As many of you may have already heard, TiVo added support for Crestron systems back in software version 9.1 but there isn't a whole lot of information available about from TiVo or from Crestron.
After thinking about it for a small while, my curiosity was piqued, and I decided to try and figure out the protocol Crestron was using to talk to an unhacked TiVo, and how we non-Crestron users could somehow harness it.
As it turns out both the TiVo HD and Series3 units now listen on port 31339 for connections from a Crestron device. What is really interesting about this discovery is that this service is enabled and accessible by default on a stock Series3 running software 9.1 and up. There is NO HACKING REQUIRED to use this interface.
The protocol and its commands aren't published, but some heavy digging on Crestron and debugging the tivoapp binary resulted in some interested finds.
If you telnet into your TiVo on port 31339, you will be presented with the following:
This prompt reflects the current status of the TiVo and will tell you the current channel being watched, and if it's being recorded.
CH_STATUS <CHANNEL> <STATUS>
Once the telnet session is started, the following commands are available:
KEYBOARD - The current purpose and syntax of this command is unknown.
TELEPORT <PLACE>- I'm not sure why this command exists, because I believe anything that TELEPORT does can also be accomplished via IRCODE. That said, the four currently known places you can "teleport" to are TIVO, LIVETV, GUIDE, and NOWPLAYING.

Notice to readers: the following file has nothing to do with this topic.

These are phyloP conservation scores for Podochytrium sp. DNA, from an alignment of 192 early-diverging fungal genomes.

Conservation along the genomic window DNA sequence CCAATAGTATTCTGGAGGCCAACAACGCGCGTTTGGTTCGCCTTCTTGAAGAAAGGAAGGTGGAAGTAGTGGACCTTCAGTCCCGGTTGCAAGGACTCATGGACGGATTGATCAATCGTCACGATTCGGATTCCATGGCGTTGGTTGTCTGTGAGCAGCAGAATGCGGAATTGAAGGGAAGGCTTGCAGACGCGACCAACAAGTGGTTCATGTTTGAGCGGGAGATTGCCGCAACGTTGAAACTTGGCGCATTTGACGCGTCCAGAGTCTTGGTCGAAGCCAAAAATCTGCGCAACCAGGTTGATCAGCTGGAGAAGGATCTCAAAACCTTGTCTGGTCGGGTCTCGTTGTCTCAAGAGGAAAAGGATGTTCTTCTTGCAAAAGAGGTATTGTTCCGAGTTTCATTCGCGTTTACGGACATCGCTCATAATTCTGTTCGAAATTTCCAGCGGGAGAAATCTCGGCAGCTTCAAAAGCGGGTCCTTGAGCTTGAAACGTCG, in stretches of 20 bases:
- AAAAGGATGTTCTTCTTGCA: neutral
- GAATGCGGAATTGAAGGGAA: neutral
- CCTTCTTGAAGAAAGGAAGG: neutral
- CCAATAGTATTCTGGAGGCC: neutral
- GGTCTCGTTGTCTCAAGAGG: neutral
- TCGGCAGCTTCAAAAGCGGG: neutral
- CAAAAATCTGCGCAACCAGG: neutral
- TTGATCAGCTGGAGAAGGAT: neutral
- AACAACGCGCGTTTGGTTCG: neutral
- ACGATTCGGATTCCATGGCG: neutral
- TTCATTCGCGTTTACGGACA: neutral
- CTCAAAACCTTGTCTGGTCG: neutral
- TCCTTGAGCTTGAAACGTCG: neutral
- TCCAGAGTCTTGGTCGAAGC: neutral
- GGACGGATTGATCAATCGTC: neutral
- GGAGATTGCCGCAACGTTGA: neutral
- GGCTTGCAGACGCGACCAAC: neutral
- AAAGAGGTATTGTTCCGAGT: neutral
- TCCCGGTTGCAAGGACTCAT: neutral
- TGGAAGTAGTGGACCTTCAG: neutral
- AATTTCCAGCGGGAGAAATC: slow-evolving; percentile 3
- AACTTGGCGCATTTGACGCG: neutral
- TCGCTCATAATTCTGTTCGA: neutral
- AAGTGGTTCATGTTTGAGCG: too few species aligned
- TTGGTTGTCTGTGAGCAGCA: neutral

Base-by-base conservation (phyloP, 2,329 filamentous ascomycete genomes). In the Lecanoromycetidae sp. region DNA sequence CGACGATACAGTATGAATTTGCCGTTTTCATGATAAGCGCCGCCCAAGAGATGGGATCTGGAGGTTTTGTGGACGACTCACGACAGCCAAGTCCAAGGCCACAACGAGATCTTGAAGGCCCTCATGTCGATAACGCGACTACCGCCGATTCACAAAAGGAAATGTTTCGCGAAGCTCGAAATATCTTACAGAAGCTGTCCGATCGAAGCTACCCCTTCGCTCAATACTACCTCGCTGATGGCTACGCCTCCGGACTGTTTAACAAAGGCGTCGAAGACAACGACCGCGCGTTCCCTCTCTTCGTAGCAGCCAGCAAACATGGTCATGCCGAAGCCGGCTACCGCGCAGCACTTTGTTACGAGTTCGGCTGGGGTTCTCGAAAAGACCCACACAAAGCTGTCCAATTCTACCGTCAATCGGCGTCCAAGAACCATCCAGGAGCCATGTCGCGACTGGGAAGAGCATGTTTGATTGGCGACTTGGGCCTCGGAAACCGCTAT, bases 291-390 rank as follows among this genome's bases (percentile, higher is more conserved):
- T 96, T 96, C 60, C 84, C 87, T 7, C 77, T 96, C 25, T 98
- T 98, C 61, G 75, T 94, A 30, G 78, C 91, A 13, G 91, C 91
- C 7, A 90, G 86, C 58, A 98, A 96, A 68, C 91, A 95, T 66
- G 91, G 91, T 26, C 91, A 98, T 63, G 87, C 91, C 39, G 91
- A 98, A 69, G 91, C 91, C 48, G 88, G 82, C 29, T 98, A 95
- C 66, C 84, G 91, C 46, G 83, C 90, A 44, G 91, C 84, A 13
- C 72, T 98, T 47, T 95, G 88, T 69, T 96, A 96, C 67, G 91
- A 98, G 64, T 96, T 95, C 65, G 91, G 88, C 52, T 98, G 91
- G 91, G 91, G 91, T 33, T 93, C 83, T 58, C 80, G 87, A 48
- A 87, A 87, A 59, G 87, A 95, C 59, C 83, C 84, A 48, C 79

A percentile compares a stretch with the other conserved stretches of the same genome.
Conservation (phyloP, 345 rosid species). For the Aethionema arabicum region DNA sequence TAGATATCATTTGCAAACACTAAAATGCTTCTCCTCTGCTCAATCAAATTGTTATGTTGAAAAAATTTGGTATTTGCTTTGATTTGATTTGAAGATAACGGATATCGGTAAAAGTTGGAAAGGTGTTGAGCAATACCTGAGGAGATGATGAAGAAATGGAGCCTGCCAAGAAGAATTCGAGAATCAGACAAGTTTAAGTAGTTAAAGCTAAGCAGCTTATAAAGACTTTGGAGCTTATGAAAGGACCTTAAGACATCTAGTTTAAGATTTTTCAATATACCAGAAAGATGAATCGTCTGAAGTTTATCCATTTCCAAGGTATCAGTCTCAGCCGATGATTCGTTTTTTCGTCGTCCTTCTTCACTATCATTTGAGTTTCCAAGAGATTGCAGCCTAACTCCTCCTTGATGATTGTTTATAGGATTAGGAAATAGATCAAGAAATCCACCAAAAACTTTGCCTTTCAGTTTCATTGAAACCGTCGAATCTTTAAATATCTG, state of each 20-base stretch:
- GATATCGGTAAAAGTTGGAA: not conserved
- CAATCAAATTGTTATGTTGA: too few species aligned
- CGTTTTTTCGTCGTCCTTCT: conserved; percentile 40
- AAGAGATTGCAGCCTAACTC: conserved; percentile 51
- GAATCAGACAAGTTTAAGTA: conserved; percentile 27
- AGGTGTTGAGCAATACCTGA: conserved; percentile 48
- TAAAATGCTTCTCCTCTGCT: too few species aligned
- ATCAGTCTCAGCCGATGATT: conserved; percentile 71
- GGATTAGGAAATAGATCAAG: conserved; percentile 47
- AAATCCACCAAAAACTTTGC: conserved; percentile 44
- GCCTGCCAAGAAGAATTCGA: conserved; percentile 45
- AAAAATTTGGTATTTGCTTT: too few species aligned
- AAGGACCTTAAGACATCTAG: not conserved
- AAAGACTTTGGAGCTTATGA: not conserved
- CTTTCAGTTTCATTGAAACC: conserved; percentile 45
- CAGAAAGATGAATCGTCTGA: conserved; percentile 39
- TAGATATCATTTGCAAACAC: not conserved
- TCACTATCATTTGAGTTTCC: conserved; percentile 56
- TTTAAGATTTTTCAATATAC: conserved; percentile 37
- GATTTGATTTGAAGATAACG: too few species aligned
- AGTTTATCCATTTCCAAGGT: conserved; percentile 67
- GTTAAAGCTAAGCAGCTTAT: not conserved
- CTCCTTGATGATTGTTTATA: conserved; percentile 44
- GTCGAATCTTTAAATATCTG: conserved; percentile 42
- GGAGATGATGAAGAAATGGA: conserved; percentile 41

SETCH <CHANNEL> - This command will change the channel on the current tuner being watched to the channel number defined. If the current tuner is recording a program, it will change the other tuner. If both tuners are recording, the channel will not change and the TiVo will respond with "CH_FAILED RECORDING "Show Title". Using this command when a recording is being played back will result in "CH_FAILED NO_LIVE".
FORCECH <CHANNEL> - This command will force the current tuner to the tune the desired channel regardless of what it's doing. If a recording is being recorded it will cancel the recording and change the channel without confirmation.
IRCODE <COMMAND> - IRCODE seems to mimic the old "sendkey" command in almost every way. While it can't handle multiple commands on one line, almost all of the commands listed in sendkey.tcl are valid and working.
The following is a list of IRCODE commands that I have verified as working:
If take too long to type a command, it will result in COMMAND_TIMEOUT since the interface was designed to receive whole and complete commands, and was not designed to be used manually via telnet.
That's all I've found for now, but I'll be sure to post updates as they come along.